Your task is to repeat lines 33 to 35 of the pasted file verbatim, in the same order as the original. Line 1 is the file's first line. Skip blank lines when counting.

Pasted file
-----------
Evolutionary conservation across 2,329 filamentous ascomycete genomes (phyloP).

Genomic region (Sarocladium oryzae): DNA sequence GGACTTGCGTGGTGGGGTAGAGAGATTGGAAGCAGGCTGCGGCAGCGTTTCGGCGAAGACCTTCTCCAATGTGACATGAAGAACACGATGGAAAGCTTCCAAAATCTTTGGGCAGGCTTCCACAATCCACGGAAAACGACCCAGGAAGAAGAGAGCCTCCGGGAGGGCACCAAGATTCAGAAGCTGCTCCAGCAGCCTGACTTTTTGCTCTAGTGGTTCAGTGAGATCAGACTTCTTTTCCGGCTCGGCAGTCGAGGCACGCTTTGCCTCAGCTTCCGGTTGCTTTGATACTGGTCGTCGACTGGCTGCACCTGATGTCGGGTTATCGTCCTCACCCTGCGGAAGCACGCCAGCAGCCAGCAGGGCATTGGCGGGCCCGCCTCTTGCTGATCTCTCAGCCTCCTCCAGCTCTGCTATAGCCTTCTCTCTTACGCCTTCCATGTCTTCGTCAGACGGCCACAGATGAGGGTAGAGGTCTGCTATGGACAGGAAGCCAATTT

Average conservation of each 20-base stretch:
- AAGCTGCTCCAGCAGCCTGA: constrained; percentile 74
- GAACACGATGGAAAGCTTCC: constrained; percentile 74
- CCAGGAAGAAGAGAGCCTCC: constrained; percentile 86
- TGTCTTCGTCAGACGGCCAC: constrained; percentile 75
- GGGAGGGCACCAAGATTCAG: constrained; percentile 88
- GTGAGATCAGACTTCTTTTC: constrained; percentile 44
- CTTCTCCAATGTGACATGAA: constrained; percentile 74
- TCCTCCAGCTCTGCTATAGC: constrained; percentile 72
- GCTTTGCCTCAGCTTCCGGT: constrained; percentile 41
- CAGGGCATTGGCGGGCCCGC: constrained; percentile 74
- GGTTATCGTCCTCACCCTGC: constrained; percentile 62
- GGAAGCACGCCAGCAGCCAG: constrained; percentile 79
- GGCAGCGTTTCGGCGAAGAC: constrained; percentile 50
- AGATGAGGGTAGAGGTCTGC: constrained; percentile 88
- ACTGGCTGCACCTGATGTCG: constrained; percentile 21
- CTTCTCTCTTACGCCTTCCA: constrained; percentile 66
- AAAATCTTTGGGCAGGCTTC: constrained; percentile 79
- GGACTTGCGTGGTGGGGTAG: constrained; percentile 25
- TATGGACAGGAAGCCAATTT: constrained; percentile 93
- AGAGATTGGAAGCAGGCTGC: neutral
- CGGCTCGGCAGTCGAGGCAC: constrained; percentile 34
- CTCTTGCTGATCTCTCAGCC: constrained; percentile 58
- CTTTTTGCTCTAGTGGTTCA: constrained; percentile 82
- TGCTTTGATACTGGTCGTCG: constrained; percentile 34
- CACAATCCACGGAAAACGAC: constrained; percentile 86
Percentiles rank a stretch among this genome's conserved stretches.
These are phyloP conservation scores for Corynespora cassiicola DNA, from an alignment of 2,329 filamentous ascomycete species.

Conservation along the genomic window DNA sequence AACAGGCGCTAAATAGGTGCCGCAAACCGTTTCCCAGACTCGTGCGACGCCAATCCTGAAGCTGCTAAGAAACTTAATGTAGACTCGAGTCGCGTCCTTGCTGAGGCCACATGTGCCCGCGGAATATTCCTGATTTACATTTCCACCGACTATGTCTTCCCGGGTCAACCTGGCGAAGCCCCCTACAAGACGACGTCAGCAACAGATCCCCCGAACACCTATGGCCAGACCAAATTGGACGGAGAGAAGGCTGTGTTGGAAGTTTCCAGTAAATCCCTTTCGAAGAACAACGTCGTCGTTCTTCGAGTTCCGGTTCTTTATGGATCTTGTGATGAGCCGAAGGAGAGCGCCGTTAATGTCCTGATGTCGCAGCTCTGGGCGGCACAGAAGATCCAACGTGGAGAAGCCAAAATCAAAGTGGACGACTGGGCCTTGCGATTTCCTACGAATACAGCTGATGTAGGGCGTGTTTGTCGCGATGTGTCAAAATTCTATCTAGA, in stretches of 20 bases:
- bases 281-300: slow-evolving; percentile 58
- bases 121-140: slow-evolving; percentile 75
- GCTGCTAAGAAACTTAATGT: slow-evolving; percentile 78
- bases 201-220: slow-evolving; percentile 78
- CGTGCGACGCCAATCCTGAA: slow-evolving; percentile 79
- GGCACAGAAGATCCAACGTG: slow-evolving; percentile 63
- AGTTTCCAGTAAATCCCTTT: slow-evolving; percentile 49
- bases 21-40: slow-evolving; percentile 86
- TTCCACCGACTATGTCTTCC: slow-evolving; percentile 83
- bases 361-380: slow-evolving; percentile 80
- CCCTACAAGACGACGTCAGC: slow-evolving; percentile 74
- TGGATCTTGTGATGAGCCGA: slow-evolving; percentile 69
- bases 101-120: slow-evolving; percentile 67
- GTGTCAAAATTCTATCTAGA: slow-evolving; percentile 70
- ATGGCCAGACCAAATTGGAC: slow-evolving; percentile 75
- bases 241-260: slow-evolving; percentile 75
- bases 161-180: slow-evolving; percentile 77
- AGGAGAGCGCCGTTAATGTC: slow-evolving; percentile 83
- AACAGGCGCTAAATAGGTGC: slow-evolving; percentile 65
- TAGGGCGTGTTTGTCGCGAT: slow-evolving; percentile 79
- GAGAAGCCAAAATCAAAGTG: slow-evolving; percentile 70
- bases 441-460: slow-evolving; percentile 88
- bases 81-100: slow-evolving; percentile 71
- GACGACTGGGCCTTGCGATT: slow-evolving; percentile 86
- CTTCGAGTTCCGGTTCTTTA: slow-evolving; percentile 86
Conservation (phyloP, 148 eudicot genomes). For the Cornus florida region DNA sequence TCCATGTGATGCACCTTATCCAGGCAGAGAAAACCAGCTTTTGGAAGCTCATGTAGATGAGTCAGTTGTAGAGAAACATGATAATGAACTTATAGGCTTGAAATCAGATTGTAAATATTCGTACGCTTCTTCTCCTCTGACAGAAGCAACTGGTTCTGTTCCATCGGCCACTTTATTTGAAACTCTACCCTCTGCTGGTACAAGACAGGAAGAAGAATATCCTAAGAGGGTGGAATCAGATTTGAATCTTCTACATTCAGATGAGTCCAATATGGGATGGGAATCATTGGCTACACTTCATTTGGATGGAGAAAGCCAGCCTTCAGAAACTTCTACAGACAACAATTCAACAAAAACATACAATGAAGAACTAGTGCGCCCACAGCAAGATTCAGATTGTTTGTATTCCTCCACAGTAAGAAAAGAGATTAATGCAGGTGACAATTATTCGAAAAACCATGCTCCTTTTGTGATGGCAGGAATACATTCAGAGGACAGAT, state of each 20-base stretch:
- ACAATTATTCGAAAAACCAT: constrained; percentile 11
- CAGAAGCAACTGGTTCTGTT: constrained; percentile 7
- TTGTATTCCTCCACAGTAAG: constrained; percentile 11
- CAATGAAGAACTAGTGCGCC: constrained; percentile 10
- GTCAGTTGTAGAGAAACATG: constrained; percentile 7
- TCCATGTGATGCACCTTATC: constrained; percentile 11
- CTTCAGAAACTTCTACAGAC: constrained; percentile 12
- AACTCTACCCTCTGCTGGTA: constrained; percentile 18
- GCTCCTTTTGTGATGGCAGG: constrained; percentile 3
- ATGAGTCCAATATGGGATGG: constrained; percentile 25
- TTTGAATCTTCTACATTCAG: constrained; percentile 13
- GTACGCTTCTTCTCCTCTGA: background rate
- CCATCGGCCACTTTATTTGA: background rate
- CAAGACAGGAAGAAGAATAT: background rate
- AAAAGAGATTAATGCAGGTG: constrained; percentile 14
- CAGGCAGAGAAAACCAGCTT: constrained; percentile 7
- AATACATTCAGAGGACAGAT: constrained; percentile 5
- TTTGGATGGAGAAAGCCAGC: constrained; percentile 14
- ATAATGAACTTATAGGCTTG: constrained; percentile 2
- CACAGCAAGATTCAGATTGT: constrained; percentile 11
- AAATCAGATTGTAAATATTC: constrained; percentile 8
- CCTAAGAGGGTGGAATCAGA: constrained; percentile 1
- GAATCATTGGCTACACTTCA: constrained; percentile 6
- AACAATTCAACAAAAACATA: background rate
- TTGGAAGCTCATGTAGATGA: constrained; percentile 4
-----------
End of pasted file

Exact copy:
- bases 121-140: slow-evolving; percentile 75
- GCTGCTAAGAAACTTAATGT: slow-evolving; percentile 78
- bases 201-220: slow-evolving; percentile 78